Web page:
Sinn Fein will not be boxed in: Extremists will not succeed and political 'no-go' areas are a thing of the past
In three weeks, more than 350 candidates will stand for Sinn Fein in every local council area throughout the 32 counties.
This will bring new momentum to the process of change taking place north and south.
Republican politics provide an alternative to the prevailing status quo of inequality and recession.
Austerity is the antithesis of economic growth and job-creation.
However, fundamental change also means tackling the golden circles of greed and the forces which promote racism and sectarianism.
Sinn Fein's electoral strategy is geared towards acquiring the popular support which allows the party to strategically advance economic and political change.
Others oppose change, north and south. One significant manifestation of that is the removal of Sinn Fein European and local election posters in places such as Lisnasharagh, Finaghy and the upper Ormeau Road in Belfast, Cairnshill in Castlereagh and Ballynahinch.
Such traditionally unionist areas have now become communally mixed, due to population shifts.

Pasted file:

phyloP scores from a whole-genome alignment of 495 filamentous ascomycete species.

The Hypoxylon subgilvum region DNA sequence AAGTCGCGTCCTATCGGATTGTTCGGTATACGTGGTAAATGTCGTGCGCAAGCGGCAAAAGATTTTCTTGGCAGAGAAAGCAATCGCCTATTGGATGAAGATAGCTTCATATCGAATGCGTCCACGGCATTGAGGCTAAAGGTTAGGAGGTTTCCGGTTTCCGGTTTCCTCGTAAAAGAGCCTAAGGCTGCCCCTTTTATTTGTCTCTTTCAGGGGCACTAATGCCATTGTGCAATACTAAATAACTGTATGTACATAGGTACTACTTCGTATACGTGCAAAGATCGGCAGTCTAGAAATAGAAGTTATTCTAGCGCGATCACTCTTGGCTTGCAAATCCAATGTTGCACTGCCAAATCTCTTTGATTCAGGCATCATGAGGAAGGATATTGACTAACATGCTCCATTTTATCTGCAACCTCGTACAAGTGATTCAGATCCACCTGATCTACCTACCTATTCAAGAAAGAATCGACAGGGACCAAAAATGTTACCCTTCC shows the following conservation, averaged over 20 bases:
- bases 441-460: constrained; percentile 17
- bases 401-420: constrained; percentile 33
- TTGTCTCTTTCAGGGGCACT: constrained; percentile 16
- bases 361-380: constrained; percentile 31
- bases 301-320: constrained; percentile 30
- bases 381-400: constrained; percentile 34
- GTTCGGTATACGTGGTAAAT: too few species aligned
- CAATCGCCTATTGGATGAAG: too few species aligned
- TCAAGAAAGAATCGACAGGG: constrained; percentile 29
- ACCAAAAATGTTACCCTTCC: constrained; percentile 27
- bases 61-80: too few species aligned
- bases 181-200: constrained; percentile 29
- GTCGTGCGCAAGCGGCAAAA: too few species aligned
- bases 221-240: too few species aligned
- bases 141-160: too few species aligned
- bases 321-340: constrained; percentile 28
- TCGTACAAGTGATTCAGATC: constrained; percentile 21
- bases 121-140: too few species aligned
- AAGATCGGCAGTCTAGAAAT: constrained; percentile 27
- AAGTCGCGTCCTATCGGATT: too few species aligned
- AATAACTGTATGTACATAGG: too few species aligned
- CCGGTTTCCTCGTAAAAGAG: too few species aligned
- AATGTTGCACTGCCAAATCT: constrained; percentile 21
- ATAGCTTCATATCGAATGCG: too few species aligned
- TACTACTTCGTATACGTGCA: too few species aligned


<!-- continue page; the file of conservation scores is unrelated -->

Several conclusions emerge. Firstly, some extreme unionists want to maintain 'no-go' areas, sectarian segregation and to exert sectarian domination.
Secondly, they want to stop Sinn Fein's political message and representation extending to such places.
And, thirdly, it's an attempt to prevent republican engagement with ordinary unionist and Protestant citizens.
These extremists want to perpetuate sectarianism and segregation.
They may even fear the possibility that some within the unionist section of our community might be persuaded by the republican vision and programme.
However, they will not succeed. Political 'no-go' areas are a thing of the past.
The politics of change is here to stay and is resonating all over Ireland.
And that work will be fearlessly promoted by Sinn Fein everywhere.
Declan Kearney is Sinn Fein's national chairman